Just three weeks ago, the Pharmacy and Poisons Board (PPB), Pharmaceutical Society of Kenya (PSK) and Kenya Pharmaceutical Association (KPA), issued fresh guidelines in handling of cough syrups.
The joint statement directed all licenced pharmacy practitioners dealing in codeine-containing syrups to issue them under Prescription Only Medicines (POMs), failure to which they would be subjected to strict legal action.
All licenced wholesalers and distributors were similarly expected to strictly adhere to Section 29 of the Pharmacy and Poisons Act CAP 244.
Pharmacy practitioners were also expected to maintain records in line with Section 30 and 31 of the Pharmacy and Poisons Act and provide, on demand, returns on the utilisation of codeine syrups
“This communiqué applies to all authorised sellers of poisons including, but not limited to manufacturers, importers, distributors, wholesalers, retailers, clinics and hospitals,” read the statement.
“Kindly be advised that failure to comply with this notice will attract strict legal and administrative action,” it added.
The statement was signed by PPB Registrar Dr Fred Siyoi, PSK President, Dr Louis Somoni Machogu and KPA secretary general, Dorcas Too.
In January, PPB stopped the sale of medicines that contain codeine in an effort to minimise the risk of overuse and addiction.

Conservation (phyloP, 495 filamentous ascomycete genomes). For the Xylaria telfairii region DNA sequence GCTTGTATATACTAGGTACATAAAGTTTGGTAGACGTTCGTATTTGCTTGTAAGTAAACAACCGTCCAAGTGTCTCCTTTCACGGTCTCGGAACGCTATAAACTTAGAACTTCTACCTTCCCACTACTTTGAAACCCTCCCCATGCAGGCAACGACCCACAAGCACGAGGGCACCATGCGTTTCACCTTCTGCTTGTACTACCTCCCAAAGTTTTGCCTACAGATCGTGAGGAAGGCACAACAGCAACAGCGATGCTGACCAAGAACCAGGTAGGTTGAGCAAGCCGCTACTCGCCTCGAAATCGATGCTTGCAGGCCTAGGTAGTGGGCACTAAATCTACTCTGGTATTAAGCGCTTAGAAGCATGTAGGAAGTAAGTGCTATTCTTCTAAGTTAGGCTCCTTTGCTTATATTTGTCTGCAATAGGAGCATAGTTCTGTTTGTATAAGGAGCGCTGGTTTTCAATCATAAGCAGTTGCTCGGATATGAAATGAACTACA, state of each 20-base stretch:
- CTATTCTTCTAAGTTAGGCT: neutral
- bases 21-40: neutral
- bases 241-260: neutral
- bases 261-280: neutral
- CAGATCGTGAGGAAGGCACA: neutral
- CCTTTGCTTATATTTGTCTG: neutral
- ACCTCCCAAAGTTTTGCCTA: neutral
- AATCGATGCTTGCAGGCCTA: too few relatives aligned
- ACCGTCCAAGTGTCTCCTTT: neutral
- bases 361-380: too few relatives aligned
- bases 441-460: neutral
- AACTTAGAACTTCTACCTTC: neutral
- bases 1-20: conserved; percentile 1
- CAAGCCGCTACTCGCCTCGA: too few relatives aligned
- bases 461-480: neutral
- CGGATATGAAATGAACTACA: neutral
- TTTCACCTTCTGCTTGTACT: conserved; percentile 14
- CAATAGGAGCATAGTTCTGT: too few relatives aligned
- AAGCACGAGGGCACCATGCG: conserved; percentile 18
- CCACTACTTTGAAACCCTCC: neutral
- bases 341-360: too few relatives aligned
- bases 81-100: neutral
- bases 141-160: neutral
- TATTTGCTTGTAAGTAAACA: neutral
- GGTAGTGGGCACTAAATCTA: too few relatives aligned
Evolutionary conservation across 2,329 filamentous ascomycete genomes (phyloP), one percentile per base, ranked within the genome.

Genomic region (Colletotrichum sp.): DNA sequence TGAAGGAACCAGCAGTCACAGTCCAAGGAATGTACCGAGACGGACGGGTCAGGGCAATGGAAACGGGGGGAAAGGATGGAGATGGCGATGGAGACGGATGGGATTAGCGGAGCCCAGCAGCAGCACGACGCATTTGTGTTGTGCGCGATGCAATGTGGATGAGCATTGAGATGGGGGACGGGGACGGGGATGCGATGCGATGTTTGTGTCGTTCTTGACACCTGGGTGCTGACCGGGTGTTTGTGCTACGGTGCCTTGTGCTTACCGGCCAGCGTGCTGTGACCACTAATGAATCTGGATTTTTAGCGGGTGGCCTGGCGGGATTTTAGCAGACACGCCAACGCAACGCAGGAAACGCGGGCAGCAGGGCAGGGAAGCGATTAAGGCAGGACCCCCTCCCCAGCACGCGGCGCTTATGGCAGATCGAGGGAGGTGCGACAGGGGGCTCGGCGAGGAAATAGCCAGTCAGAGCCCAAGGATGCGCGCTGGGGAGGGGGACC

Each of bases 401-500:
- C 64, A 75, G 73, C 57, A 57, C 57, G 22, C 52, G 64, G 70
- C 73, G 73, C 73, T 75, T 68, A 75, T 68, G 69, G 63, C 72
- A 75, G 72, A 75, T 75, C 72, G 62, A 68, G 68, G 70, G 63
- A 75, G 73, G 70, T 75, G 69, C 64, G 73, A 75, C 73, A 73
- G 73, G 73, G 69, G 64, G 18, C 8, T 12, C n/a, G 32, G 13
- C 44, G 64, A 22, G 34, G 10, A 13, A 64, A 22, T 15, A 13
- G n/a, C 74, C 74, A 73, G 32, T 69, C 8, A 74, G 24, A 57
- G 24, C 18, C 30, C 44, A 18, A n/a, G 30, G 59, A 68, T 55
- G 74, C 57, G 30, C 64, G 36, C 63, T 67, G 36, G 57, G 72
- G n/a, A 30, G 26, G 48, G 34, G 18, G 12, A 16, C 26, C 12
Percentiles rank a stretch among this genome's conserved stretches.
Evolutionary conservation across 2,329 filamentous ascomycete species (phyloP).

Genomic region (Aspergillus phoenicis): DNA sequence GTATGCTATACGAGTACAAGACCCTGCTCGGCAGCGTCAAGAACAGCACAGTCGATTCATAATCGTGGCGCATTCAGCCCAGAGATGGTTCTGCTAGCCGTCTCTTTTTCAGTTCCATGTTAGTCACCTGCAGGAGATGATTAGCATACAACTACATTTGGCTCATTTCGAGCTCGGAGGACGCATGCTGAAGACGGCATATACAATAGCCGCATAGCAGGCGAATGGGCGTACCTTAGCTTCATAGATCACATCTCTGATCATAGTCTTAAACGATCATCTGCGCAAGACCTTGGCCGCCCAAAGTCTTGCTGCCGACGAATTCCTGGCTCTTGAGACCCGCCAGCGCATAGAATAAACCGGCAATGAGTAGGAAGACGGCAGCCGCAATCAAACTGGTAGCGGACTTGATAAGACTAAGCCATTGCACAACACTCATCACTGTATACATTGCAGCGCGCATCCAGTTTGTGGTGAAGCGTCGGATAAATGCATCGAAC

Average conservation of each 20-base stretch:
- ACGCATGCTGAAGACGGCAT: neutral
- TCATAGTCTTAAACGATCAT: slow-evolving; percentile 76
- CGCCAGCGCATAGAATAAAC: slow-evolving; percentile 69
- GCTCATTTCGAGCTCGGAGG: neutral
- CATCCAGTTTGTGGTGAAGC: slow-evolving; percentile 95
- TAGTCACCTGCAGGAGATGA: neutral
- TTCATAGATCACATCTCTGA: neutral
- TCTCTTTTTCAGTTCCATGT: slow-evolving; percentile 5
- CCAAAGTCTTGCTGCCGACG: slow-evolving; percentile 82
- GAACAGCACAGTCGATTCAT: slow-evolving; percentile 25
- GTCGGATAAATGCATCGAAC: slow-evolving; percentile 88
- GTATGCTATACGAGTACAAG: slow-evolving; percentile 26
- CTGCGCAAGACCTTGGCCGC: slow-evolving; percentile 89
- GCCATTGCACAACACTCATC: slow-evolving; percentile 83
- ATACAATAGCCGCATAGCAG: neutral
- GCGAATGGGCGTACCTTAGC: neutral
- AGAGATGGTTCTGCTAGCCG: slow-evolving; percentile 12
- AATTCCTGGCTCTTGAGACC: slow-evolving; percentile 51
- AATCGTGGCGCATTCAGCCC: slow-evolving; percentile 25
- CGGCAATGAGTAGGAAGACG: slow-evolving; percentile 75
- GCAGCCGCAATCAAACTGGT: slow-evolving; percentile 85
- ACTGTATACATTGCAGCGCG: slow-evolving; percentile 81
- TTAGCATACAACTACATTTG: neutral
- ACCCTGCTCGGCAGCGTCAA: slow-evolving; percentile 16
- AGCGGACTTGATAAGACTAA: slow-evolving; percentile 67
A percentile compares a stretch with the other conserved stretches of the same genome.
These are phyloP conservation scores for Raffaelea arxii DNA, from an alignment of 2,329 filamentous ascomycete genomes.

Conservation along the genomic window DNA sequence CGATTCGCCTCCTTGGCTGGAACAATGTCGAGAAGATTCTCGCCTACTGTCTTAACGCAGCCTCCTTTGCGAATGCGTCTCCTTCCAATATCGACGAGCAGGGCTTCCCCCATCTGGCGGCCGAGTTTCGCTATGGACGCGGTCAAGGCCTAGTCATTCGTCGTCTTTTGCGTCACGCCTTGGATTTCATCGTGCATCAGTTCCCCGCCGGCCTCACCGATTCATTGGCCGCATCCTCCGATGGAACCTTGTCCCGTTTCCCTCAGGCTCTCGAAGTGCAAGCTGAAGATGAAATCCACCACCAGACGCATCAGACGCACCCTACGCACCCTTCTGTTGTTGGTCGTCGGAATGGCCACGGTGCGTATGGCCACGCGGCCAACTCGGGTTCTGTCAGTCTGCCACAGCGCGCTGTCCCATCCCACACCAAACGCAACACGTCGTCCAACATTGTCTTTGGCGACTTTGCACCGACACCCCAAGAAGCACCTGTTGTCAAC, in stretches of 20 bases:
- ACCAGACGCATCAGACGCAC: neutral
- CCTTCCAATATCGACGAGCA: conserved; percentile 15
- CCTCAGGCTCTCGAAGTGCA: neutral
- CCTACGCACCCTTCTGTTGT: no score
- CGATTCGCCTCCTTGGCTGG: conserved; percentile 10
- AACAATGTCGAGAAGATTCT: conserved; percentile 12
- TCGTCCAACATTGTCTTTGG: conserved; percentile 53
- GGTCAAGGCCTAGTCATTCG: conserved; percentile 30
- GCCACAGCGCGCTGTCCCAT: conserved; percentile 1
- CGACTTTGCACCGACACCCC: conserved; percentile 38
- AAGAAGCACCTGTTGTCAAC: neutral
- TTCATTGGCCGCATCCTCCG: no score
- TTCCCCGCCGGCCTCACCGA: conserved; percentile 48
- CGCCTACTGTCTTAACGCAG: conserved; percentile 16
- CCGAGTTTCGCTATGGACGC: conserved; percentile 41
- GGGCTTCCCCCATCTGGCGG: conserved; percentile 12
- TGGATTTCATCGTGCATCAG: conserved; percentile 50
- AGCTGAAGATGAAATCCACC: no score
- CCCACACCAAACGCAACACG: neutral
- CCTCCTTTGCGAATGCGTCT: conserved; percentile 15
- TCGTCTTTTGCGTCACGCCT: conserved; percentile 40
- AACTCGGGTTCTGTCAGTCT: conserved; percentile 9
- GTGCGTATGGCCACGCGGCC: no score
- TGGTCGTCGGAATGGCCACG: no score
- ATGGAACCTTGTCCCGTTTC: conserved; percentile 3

Siyoi said that medicines with codeine will no longer be sold in a pharmacy or chemist without valid prescription from a duly registered medical practitioner.
All market authorisation holders were granted six months to change packages of medicines that contain codeine to include clear and prominently positioned warnings on the label.
The package is to bear summary product characteristics (SmPC) and patient information leaflet (PIL) about the risk of addiction and importance of not taking these medicines longer than three days.
“All medicines that contain codeine have been rescheduled from “pharmacy only medicine” to POM in an effort to minimise the risk of overuse and addiction,” said Siyoi.
All valid prescriptions should have details like patient’s name, address and age, medical practitioner’s name address and their registration number from the Medical Practitioners and Dentist board, medicine name strength and their dosage form.
They should also have quantity prescribed in words and the figures in brackets as well as signature of the medical practitioner handwritten using indelible ink.